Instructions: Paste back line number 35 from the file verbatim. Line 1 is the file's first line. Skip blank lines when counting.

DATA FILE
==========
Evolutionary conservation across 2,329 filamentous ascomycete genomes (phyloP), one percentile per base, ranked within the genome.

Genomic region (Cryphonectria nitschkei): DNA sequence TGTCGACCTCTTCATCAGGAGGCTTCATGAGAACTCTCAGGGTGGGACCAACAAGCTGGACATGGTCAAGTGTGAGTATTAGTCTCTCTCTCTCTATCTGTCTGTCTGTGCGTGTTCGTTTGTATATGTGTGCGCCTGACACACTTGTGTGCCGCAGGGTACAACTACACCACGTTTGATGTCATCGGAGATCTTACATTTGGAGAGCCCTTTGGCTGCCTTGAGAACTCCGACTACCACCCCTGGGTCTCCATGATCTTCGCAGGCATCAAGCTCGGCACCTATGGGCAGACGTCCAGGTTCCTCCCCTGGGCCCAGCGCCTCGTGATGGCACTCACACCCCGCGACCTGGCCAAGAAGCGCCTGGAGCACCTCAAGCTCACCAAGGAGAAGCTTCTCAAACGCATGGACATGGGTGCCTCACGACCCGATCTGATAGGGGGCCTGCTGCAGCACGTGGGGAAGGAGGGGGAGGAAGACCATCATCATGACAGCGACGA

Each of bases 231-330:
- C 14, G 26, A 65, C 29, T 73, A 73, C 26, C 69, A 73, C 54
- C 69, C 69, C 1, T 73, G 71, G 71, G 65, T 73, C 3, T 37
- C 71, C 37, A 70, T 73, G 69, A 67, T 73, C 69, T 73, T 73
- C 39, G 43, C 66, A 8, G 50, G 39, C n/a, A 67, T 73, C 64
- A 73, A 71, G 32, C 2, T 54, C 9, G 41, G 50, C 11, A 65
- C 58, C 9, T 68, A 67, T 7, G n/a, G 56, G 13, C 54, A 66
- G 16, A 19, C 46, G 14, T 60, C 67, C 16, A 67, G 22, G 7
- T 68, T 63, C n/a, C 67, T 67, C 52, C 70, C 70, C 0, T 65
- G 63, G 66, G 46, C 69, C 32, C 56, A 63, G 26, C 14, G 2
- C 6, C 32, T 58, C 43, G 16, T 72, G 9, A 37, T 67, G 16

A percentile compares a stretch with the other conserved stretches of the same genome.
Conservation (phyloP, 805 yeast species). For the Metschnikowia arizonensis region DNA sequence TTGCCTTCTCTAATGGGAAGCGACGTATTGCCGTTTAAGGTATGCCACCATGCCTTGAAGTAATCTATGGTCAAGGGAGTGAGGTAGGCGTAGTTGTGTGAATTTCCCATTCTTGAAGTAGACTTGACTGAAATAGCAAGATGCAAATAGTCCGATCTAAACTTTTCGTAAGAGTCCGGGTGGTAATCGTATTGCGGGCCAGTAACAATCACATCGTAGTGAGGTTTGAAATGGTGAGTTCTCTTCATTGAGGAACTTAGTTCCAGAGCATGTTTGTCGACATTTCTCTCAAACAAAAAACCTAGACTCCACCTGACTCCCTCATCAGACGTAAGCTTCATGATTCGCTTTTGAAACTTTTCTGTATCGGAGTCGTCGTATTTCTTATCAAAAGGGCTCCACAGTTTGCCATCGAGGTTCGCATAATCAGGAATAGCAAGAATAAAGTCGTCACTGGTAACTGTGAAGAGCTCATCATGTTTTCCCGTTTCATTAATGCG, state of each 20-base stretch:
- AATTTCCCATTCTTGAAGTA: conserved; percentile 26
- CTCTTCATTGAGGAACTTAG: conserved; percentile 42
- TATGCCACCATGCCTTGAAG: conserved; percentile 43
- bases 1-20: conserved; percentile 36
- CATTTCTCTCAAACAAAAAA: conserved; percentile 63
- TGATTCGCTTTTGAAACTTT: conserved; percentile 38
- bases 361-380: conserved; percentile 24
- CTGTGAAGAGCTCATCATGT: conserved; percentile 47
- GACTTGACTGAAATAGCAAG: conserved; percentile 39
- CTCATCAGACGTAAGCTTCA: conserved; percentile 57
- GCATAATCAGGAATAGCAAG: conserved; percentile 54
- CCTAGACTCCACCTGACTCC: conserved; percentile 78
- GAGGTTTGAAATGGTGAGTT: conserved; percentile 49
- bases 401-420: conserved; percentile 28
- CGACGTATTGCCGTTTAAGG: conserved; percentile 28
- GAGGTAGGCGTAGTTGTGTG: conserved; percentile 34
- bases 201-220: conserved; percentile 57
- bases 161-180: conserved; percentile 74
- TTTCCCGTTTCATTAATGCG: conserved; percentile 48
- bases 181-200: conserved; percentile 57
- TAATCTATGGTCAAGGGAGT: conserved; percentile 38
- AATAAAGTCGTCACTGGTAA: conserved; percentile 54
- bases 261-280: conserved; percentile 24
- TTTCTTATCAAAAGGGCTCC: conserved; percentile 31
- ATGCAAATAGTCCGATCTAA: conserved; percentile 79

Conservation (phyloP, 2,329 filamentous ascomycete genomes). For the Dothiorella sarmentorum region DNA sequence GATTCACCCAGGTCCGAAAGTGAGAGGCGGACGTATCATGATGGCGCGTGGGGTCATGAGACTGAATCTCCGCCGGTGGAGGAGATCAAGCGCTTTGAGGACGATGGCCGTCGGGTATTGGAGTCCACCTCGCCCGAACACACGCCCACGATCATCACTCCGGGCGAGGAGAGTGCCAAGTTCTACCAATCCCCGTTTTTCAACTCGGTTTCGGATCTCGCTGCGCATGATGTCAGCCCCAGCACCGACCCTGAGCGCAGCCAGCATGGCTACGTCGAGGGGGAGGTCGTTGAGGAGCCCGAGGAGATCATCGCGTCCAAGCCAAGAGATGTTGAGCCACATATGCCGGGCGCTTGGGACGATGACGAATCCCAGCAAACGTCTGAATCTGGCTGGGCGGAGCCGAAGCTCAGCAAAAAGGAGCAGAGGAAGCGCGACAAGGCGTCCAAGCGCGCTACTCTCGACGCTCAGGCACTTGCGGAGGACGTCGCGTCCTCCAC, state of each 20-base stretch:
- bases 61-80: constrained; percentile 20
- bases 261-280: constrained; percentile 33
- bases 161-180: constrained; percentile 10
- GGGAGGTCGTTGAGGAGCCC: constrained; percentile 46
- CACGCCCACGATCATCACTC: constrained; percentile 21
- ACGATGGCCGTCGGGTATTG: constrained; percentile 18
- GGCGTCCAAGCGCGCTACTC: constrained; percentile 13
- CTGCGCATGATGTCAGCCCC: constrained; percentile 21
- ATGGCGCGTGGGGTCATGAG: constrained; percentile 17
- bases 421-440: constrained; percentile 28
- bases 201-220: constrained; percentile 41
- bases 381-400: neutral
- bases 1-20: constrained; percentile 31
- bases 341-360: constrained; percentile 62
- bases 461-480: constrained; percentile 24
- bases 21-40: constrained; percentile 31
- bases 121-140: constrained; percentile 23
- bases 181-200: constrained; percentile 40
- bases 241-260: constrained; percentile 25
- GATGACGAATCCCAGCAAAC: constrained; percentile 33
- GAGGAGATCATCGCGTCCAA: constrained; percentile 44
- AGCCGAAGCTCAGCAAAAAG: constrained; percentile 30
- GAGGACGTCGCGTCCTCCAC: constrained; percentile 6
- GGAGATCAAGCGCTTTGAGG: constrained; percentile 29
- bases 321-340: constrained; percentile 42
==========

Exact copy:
- bases 181-200: conserved; percentile 57